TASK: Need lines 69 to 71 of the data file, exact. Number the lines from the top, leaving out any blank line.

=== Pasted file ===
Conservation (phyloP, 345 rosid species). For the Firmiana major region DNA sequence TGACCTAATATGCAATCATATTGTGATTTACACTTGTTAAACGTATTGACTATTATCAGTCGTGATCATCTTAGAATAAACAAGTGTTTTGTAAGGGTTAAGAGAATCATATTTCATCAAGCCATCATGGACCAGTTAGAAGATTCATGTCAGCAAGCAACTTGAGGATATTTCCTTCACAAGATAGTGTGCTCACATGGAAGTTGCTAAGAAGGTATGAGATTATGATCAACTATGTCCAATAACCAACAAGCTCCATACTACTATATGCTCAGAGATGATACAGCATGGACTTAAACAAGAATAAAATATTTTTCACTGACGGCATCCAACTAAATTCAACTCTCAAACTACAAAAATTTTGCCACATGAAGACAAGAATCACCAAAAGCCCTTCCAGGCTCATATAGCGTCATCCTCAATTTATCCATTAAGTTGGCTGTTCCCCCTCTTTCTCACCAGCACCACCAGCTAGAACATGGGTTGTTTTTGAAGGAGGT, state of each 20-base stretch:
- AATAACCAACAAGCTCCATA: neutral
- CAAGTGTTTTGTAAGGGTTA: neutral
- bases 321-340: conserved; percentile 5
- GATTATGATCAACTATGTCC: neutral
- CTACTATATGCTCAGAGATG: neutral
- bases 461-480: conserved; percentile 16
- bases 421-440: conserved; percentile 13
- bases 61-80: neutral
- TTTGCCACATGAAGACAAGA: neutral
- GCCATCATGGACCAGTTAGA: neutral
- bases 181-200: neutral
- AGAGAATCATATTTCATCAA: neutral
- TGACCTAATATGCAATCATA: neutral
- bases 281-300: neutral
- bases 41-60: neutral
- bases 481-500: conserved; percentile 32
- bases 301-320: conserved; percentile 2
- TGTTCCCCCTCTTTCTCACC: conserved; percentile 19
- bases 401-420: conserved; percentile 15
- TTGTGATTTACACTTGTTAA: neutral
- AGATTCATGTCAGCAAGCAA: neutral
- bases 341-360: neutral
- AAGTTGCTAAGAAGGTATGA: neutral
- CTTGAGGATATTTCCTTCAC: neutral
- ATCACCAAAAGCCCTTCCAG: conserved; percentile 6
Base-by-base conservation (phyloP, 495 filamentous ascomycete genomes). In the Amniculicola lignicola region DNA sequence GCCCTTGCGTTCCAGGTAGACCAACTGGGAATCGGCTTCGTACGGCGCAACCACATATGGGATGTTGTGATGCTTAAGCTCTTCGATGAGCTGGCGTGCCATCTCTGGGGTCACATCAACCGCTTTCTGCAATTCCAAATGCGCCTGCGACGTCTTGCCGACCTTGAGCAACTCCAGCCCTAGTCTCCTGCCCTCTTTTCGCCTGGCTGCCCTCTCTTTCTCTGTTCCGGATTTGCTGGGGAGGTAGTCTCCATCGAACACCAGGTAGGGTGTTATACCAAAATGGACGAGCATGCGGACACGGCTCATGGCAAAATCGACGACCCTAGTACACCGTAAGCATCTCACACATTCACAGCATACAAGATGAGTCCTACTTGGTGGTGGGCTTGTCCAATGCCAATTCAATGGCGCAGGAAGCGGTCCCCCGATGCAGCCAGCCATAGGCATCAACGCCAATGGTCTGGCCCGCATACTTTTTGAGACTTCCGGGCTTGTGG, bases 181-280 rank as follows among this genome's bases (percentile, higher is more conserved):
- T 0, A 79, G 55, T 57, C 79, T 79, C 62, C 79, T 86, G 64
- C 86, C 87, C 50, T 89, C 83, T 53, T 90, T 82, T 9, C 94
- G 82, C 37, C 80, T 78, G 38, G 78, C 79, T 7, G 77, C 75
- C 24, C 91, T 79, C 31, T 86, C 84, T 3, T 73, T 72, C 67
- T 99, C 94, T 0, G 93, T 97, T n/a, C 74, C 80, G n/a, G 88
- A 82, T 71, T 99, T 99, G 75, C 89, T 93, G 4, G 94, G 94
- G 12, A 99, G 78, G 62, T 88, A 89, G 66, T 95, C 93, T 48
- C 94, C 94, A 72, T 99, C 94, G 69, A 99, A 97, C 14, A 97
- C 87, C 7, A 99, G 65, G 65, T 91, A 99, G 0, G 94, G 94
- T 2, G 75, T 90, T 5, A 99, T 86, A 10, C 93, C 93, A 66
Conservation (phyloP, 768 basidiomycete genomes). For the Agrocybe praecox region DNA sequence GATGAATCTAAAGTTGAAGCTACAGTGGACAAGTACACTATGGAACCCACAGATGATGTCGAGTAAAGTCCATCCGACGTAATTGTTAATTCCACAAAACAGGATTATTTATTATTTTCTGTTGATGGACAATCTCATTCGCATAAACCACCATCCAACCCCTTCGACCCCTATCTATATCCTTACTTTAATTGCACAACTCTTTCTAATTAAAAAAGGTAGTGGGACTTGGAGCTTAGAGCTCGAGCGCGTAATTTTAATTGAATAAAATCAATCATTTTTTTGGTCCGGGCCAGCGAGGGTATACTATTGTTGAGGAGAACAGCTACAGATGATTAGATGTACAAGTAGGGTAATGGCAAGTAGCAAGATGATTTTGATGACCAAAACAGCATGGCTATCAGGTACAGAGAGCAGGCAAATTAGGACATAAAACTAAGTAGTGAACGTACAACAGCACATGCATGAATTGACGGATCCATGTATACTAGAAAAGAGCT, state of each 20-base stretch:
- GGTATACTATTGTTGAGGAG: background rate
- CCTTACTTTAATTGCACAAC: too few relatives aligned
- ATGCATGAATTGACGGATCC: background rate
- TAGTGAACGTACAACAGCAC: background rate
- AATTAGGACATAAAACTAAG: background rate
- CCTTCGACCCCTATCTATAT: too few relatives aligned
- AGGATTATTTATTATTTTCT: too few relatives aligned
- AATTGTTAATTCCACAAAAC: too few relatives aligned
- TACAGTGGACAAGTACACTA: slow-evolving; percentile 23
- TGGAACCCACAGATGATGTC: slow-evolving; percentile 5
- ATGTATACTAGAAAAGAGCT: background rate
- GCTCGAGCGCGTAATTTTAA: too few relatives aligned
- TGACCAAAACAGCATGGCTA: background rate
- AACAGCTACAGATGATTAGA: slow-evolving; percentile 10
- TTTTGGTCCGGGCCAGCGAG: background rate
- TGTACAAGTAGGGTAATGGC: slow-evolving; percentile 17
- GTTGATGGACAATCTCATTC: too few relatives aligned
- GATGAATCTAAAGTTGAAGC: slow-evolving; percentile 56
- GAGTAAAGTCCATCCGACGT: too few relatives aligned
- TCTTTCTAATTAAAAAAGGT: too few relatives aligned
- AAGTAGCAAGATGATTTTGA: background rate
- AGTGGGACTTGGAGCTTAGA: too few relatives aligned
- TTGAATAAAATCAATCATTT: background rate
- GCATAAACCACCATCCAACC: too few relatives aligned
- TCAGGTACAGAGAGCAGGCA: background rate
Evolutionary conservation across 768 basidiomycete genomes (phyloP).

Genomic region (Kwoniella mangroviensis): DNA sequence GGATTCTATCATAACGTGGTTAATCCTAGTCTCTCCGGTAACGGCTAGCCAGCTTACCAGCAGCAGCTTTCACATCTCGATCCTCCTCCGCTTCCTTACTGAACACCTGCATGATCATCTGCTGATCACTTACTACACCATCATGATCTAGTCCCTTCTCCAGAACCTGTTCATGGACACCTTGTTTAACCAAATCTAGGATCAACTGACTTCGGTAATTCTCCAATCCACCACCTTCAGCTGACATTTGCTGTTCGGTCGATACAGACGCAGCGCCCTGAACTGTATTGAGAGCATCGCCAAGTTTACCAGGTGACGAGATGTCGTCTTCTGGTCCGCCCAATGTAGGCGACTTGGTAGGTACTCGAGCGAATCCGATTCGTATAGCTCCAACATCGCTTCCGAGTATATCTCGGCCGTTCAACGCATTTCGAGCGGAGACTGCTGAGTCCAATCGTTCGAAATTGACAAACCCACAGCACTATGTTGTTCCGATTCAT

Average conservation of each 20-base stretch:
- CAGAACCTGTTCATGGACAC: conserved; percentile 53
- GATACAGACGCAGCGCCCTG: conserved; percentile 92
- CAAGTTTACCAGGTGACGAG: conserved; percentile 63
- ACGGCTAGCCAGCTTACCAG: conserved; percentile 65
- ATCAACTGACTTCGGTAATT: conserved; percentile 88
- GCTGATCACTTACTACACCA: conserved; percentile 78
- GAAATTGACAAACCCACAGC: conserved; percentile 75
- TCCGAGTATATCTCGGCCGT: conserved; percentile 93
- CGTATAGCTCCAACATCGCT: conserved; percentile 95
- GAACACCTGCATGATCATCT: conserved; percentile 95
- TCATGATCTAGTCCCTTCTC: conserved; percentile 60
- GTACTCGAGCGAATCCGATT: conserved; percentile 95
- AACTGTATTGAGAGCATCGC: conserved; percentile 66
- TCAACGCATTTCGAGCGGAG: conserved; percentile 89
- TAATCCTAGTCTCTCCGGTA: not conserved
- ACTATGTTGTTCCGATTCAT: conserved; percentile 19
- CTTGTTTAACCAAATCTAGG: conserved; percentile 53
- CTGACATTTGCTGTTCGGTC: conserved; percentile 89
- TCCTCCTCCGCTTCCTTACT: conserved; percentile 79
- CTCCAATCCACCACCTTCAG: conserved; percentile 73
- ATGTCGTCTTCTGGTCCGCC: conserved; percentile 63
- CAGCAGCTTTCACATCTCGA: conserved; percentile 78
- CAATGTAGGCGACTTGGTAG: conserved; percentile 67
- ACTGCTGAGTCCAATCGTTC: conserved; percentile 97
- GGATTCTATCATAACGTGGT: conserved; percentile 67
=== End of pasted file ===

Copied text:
- CAAGTTTACCAGGTGACGAG: conserved; percentile 63
- ACGGCTAGCCAGCTTACCAG: conserved; percentile 65
- ATCAACTGACTTCGGTAATT: conserved; percentile 88